The increasing presence of an attitude of mechanization toward the processes of nature
Mechanization means an alternation from the traditional way of doing things into a multi-faceted approach when addressing challenges and occurrences in nature. The above statement means that a paradigm shift in the traditional orientation of mankind as inventions and new discoveries changed the former perceptions on nature processes. Mankind become more sophisticated in thought towards new frontiers of possibilities. For instance, the universe of Newton not only altered the perception of mankind on natural processes, but also influenced many scientists to extend their thought beyond this partial discovery. For instance, the views of John Locke in the epistle, Essay Concerning Human Understanding, altered ancient beliefs and created a new window of reasoning as the primary foundation of conviction across Europe (Hinchman 363).
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An increasing attitude of mechanization toward the creation of knowledge, enshrining the process of rationalism and empiricism that would become the hallmarks of modern western thought
Rationalism refers dependence on reason rather than emotions on traditional beliefs to express actions or opinions. On the other hand, empiricism refers to dependence on sense-experience in knowledge creation. The above statement refers to the modernization as enshrined in the need for empirical inference as an exponential factor of knowledge creation and dispersion. As modernization swept across the globe, scientists such as David Hume, John Locke, and George Berkley internalized the element of reason as informed by evidence through a systematic inference process. Thus, modernization as a functional unit of westernization had to move from the comfort of traditional beliefs into a proactive sense-experience in order to sustain rapid mechanization. For instance, the perception of progress moved from the Golden Age into renaissance as the western thought begun to experience the potential of humanity (Hinchman 359).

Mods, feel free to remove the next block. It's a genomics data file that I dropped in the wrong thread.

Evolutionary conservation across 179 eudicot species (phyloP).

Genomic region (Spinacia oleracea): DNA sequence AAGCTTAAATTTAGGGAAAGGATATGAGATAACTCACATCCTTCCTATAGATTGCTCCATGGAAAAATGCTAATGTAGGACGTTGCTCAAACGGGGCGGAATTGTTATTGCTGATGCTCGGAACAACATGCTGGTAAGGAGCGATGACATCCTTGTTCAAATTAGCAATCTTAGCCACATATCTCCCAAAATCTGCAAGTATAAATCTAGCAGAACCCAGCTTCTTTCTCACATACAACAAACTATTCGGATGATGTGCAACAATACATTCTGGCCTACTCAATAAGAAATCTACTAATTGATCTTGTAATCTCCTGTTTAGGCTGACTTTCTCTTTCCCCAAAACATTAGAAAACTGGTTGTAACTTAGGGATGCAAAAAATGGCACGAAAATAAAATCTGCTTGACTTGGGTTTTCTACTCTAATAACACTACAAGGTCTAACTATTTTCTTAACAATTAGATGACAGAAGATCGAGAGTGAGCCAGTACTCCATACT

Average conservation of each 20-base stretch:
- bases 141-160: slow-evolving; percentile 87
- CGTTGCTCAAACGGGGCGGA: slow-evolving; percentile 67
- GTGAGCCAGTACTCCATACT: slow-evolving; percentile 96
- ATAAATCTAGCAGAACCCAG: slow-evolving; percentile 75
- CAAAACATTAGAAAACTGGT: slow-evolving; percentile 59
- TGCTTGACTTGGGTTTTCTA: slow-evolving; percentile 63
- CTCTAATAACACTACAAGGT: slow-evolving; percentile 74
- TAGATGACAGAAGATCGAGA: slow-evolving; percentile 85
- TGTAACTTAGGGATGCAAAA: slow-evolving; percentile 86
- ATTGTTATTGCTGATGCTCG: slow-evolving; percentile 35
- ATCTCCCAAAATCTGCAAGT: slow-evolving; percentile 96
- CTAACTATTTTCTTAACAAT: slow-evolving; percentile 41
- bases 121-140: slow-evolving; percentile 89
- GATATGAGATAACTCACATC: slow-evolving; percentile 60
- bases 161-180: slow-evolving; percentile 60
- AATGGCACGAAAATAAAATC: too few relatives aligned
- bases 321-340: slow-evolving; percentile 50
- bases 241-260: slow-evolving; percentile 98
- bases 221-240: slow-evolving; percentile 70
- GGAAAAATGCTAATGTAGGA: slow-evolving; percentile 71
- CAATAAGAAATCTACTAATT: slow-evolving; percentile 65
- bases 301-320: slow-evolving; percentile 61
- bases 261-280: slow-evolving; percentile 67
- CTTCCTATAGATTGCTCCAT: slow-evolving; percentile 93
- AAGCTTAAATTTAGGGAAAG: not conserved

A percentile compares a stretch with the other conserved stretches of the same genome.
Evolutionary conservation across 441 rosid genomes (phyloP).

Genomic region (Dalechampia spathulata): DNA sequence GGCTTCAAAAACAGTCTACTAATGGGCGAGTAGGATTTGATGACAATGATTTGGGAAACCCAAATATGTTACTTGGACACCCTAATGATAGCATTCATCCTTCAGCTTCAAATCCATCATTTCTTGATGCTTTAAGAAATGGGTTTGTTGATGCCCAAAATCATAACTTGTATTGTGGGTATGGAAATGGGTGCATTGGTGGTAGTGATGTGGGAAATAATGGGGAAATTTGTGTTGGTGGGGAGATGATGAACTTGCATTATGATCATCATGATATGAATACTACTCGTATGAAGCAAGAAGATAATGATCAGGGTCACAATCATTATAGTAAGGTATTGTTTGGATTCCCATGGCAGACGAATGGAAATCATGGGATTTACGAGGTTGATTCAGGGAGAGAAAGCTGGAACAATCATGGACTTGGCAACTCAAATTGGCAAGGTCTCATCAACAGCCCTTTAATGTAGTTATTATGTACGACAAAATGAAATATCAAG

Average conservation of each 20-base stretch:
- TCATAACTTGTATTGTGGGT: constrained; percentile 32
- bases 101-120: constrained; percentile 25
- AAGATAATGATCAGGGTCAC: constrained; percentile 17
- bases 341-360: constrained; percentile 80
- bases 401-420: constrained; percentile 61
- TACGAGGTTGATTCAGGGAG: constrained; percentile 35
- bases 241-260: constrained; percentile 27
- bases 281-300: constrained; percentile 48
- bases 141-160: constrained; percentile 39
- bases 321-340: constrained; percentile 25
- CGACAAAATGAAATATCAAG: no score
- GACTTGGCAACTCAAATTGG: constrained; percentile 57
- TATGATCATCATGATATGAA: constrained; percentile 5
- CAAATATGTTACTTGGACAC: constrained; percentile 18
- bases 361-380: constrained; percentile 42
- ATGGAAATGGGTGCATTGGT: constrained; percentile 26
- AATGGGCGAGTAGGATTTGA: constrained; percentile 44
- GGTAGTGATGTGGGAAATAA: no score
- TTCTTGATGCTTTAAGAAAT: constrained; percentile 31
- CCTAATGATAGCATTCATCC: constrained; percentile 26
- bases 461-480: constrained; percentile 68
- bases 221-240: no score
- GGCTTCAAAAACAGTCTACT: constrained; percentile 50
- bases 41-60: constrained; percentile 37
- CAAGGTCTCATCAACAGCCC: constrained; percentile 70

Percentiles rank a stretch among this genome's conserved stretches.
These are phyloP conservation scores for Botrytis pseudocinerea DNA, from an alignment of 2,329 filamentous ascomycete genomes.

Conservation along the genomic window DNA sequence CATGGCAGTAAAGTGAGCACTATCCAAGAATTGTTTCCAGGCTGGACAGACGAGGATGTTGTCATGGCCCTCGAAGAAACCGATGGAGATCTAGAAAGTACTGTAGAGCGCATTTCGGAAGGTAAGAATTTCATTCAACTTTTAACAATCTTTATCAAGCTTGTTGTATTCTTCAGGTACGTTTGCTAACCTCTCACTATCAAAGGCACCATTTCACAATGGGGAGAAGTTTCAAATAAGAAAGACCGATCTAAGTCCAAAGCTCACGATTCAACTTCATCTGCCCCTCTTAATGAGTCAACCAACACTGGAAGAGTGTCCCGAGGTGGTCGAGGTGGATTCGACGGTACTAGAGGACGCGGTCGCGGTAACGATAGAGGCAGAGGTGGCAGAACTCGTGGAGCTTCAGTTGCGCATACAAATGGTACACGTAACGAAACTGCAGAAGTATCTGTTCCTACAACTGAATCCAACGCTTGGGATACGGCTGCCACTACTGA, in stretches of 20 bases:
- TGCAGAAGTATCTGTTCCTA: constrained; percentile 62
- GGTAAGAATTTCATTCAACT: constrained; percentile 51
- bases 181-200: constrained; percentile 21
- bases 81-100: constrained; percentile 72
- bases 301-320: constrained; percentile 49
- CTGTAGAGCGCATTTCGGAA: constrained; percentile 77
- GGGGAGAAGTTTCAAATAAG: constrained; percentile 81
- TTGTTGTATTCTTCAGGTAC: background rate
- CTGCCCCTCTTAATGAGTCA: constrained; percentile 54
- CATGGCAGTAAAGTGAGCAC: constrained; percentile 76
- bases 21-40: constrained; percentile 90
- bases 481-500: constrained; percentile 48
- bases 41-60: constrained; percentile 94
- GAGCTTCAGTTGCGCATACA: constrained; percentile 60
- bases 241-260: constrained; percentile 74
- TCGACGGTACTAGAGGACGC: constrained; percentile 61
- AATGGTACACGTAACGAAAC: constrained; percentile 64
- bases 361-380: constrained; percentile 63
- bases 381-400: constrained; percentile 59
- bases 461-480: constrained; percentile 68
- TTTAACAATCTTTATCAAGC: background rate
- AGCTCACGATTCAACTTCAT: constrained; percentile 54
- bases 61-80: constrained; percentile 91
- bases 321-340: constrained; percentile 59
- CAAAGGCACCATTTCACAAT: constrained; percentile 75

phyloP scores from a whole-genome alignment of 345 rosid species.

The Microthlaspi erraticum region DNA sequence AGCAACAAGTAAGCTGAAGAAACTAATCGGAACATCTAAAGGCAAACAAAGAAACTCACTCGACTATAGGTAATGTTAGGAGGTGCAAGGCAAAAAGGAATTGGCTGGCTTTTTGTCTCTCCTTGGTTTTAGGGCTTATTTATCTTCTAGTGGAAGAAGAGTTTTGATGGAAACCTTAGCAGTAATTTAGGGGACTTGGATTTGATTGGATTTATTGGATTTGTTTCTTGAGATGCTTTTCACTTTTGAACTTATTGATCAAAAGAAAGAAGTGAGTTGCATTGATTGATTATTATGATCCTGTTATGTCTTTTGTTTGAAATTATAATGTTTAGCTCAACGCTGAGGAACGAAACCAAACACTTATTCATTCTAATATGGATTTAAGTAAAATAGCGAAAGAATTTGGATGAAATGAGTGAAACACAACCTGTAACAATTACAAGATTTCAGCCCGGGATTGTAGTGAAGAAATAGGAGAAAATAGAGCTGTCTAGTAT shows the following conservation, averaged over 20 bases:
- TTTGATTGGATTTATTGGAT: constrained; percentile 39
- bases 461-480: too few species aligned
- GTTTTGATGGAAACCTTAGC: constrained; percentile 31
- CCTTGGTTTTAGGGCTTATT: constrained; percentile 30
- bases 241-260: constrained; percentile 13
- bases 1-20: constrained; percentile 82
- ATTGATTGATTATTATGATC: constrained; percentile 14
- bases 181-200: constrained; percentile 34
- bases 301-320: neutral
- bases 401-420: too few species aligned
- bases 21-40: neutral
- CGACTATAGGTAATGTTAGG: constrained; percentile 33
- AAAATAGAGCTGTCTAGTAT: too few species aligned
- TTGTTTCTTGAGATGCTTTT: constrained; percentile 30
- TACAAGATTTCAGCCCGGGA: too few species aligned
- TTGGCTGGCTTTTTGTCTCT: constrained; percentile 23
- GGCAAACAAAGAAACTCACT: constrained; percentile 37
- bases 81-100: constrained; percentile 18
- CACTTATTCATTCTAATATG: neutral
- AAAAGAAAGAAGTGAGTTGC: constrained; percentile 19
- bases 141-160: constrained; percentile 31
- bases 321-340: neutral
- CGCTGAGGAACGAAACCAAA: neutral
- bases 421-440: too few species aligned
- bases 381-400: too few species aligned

A depersonalization and desacralization of natural knowledge
Basically, depersonalization involves dissociation or even loss of personal identity. On the other hand, desacralization means removal of certain sacred status from thoughts on activities. The above statement means that as modernization progressed through the continents, modern science and the need to correlate occurrences to other elements made mankind to experience paradigm shift in thought away from the narrow religious view into a flexible fact finding mission. For instance, the era of Galileo and Kepler led to reinvention of the scientific enlightenment and the need to creation of deductive science as was popularized by Descartes. As a result, the traditional deduction was replaced by the more flexible induction which was characterized by reasoning rather than just believing in what is reported. The works of Bacon and Descartes led to a global revolution in terms of denunciation of the exiting knowledge as dysfunctional and creation of a more dynamic approach in understanding nature (Hinchman 367).
Hinchman, Lewis. Hegel’s Critique of the Enlightenment, New Jersey, NJ: University Press of Florida, 1984. Print.